While these values do not compute an age for the Earth, they do establish a lower limit (the Earth must be at least as old as any formation on it).
This lower limit is at least concordant with the independently derived figure of 4.55 billion years for the Earth's actual age.
For example: Also note that the meteorite ages (both when dated mainly by Rb-Sr dating in groups, and by multiple means individually) are in exact agreement with the solar system "model lead age" produced earlier.
Young-Earthers have several methods which they claim to give "upper limits" to the age of the Earth, much lower than the age calculated above (usually in the thousands of years).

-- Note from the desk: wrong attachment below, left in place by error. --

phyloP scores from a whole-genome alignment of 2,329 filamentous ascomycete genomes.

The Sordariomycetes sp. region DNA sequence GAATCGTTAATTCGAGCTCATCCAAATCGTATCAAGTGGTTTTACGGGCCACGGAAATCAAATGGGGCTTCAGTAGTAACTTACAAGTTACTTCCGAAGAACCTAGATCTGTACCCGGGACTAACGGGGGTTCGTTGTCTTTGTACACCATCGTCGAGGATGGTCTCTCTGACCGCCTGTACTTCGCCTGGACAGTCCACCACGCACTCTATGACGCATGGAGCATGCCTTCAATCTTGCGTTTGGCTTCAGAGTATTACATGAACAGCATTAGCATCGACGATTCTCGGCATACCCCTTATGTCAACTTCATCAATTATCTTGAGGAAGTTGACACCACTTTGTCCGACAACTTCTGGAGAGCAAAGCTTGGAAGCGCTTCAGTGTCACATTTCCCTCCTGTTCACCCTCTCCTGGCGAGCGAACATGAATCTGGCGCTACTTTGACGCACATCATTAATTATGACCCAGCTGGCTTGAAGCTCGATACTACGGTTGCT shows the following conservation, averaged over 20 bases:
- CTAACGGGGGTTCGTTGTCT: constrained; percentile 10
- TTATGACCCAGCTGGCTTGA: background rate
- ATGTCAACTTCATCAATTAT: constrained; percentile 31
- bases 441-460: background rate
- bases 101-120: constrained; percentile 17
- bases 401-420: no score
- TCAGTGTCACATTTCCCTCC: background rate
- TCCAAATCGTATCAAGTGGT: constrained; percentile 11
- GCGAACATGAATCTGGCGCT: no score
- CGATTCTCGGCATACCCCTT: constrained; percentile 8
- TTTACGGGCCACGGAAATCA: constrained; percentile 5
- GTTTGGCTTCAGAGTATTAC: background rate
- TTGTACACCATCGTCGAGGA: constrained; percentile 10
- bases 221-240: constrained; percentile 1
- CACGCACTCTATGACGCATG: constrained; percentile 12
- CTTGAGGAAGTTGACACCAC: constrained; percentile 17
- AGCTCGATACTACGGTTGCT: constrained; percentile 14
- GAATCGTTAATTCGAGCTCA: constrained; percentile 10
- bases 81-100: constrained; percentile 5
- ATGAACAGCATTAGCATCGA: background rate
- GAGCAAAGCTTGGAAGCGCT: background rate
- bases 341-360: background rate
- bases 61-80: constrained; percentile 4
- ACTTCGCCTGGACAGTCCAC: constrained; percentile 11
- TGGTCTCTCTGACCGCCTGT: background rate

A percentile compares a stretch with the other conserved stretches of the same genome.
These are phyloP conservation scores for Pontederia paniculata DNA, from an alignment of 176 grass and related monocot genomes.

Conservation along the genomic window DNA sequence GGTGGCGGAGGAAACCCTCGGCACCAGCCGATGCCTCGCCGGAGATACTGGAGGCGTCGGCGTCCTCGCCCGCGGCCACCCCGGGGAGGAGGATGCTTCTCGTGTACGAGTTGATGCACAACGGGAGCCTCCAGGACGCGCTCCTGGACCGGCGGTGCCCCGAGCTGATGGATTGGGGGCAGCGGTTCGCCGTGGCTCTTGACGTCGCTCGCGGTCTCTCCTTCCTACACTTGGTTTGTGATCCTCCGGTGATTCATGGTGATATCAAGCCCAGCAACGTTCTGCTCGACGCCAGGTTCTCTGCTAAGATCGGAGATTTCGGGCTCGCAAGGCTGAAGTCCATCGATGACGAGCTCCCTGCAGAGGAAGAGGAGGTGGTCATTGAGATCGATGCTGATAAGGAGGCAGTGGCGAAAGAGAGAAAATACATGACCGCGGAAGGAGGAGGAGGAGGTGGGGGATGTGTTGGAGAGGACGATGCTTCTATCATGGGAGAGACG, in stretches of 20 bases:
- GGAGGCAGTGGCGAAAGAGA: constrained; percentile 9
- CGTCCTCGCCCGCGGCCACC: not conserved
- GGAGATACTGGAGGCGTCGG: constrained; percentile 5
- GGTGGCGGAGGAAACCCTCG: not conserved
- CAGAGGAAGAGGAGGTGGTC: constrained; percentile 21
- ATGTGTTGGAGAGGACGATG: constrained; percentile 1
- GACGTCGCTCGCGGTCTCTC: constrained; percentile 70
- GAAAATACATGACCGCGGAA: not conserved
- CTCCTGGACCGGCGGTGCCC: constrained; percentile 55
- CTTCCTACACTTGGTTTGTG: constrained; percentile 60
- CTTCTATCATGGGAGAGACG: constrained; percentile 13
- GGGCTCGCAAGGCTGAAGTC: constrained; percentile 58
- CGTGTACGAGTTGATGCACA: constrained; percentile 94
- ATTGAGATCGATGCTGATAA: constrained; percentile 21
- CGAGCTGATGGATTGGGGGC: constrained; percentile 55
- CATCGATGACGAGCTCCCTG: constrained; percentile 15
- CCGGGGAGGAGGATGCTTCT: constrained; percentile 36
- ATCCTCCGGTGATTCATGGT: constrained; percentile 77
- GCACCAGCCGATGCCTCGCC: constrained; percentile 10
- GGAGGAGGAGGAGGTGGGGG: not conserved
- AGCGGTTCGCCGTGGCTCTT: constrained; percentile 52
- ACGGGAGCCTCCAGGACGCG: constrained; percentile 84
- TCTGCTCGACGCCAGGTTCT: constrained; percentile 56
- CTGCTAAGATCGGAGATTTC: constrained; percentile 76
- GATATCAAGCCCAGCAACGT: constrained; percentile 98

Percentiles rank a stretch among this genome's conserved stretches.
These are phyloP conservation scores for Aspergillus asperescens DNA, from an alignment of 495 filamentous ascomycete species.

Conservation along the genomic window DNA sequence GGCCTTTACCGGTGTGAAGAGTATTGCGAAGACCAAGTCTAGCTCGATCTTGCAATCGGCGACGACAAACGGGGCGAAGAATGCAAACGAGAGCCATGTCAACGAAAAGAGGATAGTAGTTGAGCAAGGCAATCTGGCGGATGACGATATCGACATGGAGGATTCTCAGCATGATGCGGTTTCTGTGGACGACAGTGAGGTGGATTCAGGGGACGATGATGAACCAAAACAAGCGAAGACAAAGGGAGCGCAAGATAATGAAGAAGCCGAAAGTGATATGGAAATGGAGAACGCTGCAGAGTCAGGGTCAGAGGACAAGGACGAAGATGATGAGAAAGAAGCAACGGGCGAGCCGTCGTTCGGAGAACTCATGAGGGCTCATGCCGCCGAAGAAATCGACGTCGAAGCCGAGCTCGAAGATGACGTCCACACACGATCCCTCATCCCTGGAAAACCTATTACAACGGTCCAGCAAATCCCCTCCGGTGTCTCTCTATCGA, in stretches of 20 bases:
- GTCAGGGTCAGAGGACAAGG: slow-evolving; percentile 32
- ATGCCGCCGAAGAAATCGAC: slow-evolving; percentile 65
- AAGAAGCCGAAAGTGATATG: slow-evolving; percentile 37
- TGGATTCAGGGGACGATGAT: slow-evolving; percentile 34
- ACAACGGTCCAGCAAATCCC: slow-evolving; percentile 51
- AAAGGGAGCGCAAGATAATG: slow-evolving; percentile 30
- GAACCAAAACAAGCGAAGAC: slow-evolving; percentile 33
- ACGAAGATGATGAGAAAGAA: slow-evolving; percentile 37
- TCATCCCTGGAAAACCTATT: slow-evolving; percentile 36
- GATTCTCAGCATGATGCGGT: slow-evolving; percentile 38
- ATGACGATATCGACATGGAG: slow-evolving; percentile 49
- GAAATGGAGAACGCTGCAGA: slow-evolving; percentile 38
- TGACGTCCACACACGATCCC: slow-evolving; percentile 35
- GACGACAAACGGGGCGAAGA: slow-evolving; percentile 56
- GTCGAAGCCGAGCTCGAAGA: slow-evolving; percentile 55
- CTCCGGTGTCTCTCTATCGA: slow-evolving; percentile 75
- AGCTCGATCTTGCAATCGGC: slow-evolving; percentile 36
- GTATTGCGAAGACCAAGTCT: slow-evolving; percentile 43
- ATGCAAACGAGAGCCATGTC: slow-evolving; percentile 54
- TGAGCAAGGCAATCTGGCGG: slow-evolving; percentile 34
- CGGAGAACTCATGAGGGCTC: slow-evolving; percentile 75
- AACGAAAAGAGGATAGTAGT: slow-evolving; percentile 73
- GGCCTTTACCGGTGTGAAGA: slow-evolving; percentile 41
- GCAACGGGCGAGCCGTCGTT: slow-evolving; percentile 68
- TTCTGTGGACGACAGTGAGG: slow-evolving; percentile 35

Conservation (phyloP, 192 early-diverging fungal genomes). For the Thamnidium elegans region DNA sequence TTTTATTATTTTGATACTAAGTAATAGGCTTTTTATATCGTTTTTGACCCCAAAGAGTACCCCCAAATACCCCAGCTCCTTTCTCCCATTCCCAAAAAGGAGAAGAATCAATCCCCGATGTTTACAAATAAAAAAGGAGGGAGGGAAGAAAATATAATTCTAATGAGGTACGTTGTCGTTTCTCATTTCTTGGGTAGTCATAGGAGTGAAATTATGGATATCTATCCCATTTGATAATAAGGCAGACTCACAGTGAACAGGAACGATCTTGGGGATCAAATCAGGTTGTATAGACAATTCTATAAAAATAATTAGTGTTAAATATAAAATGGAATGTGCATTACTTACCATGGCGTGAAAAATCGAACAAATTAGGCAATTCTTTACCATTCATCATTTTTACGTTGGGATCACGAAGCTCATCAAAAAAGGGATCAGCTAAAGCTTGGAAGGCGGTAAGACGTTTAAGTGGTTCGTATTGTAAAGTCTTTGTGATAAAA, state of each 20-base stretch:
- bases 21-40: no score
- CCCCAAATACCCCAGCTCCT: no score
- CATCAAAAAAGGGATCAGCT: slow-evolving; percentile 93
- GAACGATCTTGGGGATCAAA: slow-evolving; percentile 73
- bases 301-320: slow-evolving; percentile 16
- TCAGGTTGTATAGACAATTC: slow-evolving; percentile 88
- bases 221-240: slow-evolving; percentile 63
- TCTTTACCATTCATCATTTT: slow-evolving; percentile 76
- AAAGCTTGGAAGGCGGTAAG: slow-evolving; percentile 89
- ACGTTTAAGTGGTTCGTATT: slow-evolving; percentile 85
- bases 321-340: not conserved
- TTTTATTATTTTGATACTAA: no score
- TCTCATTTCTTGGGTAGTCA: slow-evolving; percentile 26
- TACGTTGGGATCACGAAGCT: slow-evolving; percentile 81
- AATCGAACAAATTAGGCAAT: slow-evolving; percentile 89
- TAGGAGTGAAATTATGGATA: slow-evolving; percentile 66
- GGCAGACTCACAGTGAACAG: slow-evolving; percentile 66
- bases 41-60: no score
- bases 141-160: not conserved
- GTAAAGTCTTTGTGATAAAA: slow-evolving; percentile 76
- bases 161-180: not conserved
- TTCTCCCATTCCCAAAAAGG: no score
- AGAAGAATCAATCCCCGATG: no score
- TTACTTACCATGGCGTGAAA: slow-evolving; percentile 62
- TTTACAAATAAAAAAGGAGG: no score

Those which appear the most frequently in talk.origins are reproduced below: Note that these aren't necessarily the "best" or most difficult to refute of young-Earth arguments.
However, they are quite popular in modern creation-"science" literature (even though they should not be!
See the Isochron Dating FAQ or Faure (1986, chapter 18) for technical detail.
Note that young-Earthers cannot accuse us of selective use of data -- the above table includes a significant fraction of all meteorites on which isotope dating has been attempted. 286) , less than 100 meteorites have been subjected to isotope dating, and of those about 70 yield ages with low analytical error.
Further, the oldest age determinations of individual meteorites generally give concordant ages by multiple radiometric means, or multiple tests across different samples.
Helium is not light enough to escape the Earth's gravity (unlike hydrogen), and it will therefore accumulate over time.
The current level of helium in the atmosphere would accumulate in less than two hundred thousand years, therefore the Earth is young.
Further, the processes of erosion and crustal recycling have apparently destroyed all of the earliest surface.